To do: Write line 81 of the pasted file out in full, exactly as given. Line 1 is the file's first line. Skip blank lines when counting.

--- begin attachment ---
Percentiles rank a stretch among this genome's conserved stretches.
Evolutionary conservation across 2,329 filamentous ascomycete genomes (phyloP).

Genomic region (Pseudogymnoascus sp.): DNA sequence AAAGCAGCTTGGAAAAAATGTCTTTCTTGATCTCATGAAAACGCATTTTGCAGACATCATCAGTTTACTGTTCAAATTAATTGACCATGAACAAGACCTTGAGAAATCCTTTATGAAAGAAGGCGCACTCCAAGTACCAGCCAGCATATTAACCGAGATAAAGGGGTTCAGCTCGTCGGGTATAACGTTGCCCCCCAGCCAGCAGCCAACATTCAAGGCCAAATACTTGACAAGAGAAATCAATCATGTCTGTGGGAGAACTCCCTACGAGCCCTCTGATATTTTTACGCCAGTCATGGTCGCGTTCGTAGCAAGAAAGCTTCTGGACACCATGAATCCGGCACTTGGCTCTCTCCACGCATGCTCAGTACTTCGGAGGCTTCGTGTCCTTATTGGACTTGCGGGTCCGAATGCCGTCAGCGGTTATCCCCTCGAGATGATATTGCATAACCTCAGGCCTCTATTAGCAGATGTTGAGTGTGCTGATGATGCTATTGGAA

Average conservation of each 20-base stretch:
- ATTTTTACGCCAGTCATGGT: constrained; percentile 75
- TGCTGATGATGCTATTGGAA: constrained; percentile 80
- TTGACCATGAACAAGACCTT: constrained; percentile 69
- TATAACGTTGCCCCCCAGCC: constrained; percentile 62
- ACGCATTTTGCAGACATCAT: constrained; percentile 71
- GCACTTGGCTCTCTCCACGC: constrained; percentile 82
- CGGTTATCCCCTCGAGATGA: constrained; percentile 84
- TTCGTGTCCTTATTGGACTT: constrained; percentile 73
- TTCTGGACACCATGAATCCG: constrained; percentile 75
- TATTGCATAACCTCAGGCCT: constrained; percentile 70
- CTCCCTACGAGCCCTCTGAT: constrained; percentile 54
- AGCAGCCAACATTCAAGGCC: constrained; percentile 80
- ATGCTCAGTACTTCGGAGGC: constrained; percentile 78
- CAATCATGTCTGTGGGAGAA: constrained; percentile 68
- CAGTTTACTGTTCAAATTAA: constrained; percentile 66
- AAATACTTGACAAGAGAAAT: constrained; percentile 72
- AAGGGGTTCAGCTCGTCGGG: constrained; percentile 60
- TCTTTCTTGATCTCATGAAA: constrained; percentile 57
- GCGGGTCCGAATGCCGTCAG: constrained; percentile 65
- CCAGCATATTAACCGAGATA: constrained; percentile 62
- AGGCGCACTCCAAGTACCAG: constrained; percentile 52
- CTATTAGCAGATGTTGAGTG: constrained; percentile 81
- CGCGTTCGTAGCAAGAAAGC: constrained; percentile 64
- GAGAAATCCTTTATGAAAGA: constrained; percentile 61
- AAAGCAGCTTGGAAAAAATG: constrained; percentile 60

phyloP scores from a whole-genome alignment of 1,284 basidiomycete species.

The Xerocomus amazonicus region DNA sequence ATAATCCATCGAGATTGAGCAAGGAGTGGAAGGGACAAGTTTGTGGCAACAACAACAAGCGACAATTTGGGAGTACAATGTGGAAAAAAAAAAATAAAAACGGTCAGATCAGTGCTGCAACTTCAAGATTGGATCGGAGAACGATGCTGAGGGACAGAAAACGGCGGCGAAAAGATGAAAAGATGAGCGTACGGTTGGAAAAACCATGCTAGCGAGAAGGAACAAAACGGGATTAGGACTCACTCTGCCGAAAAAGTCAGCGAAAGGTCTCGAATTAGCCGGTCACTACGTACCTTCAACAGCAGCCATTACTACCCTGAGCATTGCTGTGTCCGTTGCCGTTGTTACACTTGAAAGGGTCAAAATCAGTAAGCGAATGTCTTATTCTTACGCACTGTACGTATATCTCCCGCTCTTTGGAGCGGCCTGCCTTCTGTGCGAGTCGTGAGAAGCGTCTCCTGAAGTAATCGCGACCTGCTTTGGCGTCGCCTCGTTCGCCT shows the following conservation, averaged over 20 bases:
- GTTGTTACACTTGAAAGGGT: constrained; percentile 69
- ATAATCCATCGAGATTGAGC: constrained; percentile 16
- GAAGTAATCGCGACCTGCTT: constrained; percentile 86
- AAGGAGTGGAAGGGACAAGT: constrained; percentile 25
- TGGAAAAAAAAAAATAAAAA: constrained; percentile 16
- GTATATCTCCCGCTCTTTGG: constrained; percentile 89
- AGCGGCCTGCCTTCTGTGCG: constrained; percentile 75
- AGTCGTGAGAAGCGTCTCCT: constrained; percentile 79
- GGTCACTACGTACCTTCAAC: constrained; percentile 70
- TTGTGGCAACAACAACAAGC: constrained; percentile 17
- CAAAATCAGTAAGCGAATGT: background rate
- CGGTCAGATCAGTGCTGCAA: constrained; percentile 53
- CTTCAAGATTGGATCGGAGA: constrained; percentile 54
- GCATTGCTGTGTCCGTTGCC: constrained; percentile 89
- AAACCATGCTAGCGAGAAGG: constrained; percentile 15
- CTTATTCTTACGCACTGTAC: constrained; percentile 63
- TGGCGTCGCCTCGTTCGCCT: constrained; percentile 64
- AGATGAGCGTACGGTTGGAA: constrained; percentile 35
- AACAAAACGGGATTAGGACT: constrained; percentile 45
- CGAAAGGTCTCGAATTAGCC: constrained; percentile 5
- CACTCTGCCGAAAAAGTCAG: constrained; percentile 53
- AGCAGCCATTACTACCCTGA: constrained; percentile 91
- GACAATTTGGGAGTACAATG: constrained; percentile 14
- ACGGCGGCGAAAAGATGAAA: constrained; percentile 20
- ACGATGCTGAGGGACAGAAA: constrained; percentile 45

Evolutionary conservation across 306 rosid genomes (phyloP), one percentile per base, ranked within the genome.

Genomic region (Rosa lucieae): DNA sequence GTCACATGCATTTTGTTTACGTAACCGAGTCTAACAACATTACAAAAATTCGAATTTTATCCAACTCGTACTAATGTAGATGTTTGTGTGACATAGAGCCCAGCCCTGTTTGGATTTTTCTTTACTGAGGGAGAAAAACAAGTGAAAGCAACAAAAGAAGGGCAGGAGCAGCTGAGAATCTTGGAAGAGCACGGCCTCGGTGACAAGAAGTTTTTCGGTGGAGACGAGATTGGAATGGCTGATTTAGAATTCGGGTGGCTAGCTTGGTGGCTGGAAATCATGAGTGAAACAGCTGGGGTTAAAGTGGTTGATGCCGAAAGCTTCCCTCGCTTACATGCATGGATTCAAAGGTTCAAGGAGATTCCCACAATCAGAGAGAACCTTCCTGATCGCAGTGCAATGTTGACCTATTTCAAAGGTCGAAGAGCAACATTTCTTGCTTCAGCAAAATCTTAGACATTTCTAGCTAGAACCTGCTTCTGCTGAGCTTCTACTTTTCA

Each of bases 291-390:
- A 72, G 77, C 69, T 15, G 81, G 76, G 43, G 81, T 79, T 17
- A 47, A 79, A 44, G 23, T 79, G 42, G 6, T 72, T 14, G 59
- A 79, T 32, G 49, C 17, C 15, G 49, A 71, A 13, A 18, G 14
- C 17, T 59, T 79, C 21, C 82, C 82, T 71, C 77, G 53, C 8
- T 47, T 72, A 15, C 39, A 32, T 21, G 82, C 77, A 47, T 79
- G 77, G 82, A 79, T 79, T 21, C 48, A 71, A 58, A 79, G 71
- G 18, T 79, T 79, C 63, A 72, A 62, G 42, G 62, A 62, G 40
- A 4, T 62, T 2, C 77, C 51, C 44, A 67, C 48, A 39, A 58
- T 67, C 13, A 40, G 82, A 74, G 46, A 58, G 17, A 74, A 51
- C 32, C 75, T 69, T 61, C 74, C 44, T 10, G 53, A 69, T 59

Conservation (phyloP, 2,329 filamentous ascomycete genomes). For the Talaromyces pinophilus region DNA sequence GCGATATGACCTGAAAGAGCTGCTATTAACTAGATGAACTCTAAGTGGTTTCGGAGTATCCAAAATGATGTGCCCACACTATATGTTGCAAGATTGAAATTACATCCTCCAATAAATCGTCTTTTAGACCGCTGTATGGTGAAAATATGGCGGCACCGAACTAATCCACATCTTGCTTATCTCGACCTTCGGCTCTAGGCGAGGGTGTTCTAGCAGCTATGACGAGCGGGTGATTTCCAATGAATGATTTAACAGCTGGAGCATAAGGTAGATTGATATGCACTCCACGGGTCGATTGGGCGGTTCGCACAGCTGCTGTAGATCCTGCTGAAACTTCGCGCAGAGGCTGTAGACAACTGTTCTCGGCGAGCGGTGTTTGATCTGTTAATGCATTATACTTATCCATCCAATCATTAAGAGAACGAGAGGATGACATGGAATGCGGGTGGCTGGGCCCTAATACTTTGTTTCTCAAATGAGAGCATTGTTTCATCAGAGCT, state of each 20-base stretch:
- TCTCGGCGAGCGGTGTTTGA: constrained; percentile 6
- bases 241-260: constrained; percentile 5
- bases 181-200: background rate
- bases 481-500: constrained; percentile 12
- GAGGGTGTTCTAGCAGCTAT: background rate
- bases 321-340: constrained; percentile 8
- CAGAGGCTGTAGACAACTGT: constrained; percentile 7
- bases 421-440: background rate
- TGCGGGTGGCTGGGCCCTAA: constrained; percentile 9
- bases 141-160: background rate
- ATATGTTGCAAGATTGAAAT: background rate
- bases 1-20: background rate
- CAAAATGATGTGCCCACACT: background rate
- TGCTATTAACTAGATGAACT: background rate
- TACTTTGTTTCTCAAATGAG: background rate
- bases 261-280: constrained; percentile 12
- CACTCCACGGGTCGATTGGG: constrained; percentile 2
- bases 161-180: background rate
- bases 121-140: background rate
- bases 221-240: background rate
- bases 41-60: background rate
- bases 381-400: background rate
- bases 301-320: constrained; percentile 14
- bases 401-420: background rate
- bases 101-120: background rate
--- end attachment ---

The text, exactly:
- ATATGTTGCAAGATTGAAAT: background rate